Sam was super helpful as he drove WTNH’s Weather MAX. Each map consists of multiple layers of artwork, animation, navigated borders and weather data. We were assembling frameworks which would later be robotically populated and pushed to me.

One-by-one they zipped to my server. Even for the biggest files Connecticut’s just a few seconds away.

Tomorrow I’ll put together some dummy lineups and run through some shows. That means macro writing. Lots to do.

The Work Really Started Today

Studio 5E ‘control room’ console with WTNH News 8 graphics.

I can’t believe I haven’t written about this yet. I start on WTNH, News 8, Monday at 5:00 PM. It’s a summer gig like I had in high school.

No one’s leaving. Fred will be hitting the road at five and six and I’ll be handling the maps.

For this coming week he’s on vacation, so I’ll do all the shows… and my forecasts for Nebraska. Busy week.

Working for WTNH requires funneling specially prepared graphics to my server here in Irvine. I worked this afternoon with Sam Kantrow, setting up an FTP connection between the station’s maps and my control room. We created accounts and had holes punched in firewalls.

Nearly everything will be produced using timers and triggers. When new data arrives new maps are made. It’s all the same equipment and maps they’re using in New Haven. They’re just produced in a slightly different way for my very different setup.

Sam and I had to overcome a few bumps. Expected. Everything is working. Adjustments will be needed. This weekend he and I will finish the graphics.

Earlier, Channel 8’s chief engineer, McKenzie Kotuby, and I worked on the outbound video link connecting my studio to Connecticut. It’s all done with high speed Internet and special computers seamlessly compressing video on-the-fly. It’s magical.

Three companies make these video compressors. I have all three here! It’s not exactly an honor.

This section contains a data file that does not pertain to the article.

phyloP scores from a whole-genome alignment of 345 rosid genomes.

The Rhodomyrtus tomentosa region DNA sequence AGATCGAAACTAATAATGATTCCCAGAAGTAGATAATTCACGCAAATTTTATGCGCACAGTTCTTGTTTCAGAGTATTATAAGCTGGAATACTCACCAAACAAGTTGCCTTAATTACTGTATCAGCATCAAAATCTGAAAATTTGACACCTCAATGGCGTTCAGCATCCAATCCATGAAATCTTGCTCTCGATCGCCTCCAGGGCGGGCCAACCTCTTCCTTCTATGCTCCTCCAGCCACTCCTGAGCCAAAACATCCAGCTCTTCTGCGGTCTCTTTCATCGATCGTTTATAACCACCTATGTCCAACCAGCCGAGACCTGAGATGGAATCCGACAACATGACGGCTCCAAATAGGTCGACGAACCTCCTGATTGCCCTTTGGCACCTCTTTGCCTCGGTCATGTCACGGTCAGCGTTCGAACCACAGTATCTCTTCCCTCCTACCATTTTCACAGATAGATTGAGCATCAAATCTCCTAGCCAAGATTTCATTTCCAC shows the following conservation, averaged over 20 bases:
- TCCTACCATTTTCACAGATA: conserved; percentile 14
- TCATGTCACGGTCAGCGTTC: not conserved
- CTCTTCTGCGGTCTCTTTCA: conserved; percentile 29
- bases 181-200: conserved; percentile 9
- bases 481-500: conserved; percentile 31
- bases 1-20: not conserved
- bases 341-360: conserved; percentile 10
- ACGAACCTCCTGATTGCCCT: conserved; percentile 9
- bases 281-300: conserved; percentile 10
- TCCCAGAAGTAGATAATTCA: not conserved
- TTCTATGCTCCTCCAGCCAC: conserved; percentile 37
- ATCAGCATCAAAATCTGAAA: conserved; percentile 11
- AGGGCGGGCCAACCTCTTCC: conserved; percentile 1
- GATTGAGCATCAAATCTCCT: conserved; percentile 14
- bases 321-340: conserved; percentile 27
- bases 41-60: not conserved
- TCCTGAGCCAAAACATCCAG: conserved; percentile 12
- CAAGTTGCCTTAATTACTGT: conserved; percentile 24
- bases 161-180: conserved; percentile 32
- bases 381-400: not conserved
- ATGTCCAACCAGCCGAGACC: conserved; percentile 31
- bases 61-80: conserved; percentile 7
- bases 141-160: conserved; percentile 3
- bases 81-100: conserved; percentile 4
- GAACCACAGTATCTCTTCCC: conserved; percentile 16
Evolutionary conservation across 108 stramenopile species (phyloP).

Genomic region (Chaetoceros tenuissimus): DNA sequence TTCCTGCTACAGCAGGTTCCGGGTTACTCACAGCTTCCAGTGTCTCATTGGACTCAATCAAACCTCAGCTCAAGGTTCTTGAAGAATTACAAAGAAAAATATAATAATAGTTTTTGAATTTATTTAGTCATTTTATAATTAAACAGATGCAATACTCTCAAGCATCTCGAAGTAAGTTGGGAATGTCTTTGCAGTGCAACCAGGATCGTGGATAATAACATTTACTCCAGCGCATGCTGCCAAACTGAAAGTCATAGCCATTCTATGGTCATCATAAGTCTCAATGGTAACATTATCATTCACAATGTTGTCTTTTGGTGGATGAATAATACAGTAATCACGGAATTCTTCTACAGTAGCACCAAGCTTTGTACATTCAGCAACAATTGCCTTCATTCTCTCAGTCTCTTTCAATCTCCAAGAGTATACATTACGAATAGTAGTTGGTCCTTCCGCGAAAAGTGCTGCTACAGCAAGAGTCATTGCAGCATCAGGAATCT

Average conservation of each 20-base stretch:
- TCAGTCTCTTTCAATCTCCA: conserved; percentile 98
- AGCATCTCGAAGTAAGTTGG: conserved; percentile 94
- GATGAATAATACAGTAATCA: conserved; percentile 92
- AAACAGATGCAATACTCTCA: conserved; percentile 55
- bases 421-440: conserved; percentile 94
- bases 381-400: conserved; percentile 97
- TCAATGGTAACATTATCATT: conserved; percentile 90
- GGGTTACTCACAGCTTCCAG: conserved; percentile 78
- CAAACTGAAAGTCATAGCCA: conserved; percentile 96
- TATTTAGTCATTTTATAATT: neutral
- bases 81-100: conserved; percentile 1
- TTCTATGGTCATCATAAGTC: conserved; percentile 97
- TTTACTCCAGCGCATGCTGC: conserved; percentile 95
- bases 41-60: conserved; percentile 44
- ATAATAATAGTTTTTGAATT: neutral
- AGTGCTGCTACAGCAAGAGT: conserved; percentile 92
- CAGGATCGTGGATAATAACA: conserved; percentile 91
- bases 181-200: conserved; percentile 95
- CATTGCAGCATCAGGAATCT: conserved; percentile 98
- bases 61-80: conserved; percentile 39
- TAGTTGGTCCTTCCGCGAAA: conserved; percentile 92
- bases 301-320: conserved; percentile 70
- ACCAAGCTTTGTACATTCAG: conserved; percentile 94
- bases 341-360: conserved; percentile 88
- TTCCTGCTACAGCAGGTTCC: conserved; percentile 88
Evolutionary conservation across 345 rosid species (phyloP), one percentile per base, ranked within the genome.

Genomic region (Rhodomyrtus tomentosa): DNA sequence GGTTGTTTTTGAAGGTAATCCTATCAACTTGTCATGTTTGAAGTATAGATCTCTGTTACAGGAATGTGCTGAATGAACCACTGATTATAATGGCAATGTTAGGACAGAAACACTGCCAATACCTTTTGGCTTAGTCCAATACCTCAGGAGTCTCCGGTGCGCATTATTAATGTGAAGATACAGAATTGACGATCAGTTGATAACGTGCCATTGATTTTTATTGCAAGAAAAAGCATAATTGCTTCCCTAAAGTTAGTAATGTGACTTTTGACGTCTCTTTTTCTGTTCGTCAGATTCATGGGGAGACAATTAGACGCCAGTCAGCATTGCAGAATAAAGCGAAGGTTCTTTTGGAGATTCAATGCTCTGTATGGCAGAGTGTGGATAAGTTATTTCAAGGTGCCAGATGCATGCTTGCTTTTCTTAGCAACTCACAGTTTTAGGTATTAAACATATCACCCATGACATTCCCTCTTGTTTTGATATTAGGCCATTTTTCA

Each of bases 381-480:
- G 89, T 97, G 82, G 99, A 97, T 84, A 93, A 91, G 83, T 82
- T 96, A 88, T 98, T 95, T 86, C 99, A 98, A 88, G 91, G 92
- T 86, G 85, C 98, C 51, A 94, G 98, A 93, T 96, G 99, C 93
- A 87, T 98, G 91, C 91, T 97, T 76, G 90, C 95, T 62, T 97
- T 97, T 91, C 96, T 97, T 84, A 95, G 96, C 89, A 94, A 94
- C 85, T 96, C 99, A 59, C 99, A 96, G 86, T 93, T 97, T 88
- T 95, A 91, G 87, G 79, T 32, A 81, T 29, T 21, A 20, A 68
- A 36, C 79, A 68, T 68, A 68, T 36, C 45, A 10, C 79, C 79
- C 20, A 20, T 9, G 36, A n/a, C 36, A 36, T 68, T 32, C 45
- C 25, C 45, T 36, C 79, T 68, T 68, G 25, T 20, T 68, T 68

I’m also getting a slightly lower quality backhaul from a router inside WTNH. I can watch air in near real time. The term in the business is “confidence monitor.” And it gives me access to nearly every video source in their building plus live beauty shot cameras. This is a real plus.

McKenzie’s doing 100%. Exceptionally geekariffic.

My goal is to make the broadcast look as if it’s coming from Connecticut. I don’t want to fool anyone. I’m being 100% upfront. The fact that I’m here shouldn’t really matter. I’d rather you weren’t distracted from that. You’ll see.

Meanwhile, tomorrow is tweak day at Studio 5E. All around production maven Larry Fitzgerald is coming. Everything will be tip-top. He’s a very good influence.

It all starts Monday. I’m not normally nervous or apprehensive and maybe I’m not now. I just don’t want to disappoint.

Let The Dentistry Begin

Today was an exciting day. I went on Facebook to announce I’d be back on Channel 8. More on that in a later post, though I will say the path to this day has been absolutely surreal!

Taking most of my attention today are three teeth removed from my infected gum this afternoon. It feels every bit as bad as you think.

I don’t like taking narcotics. Even after my Whipple they were used sparingly. I’ve made an exception here. Mouth pain is the worst. My dentist prescribed Norco, aka Vicodin.

This combination medication is used to relieve moderate to severe pain. It contains an opioid (narcotic) pain reliever (hydrocodone) and a non-opioid pain reliever (acetaminophen). Hydrocodone works in the brain to change how your body feels and responds to pain. Acetaminophen can also reduce a fever.

Stuff like that fascinates me. Norco doesn’t make you have less pain. It just allows you to give less of a damn about it.

Hopefully things will begin to turn around tomorrow. Maybe my mouth will allow the rest of me to enjoy what’s about to happen.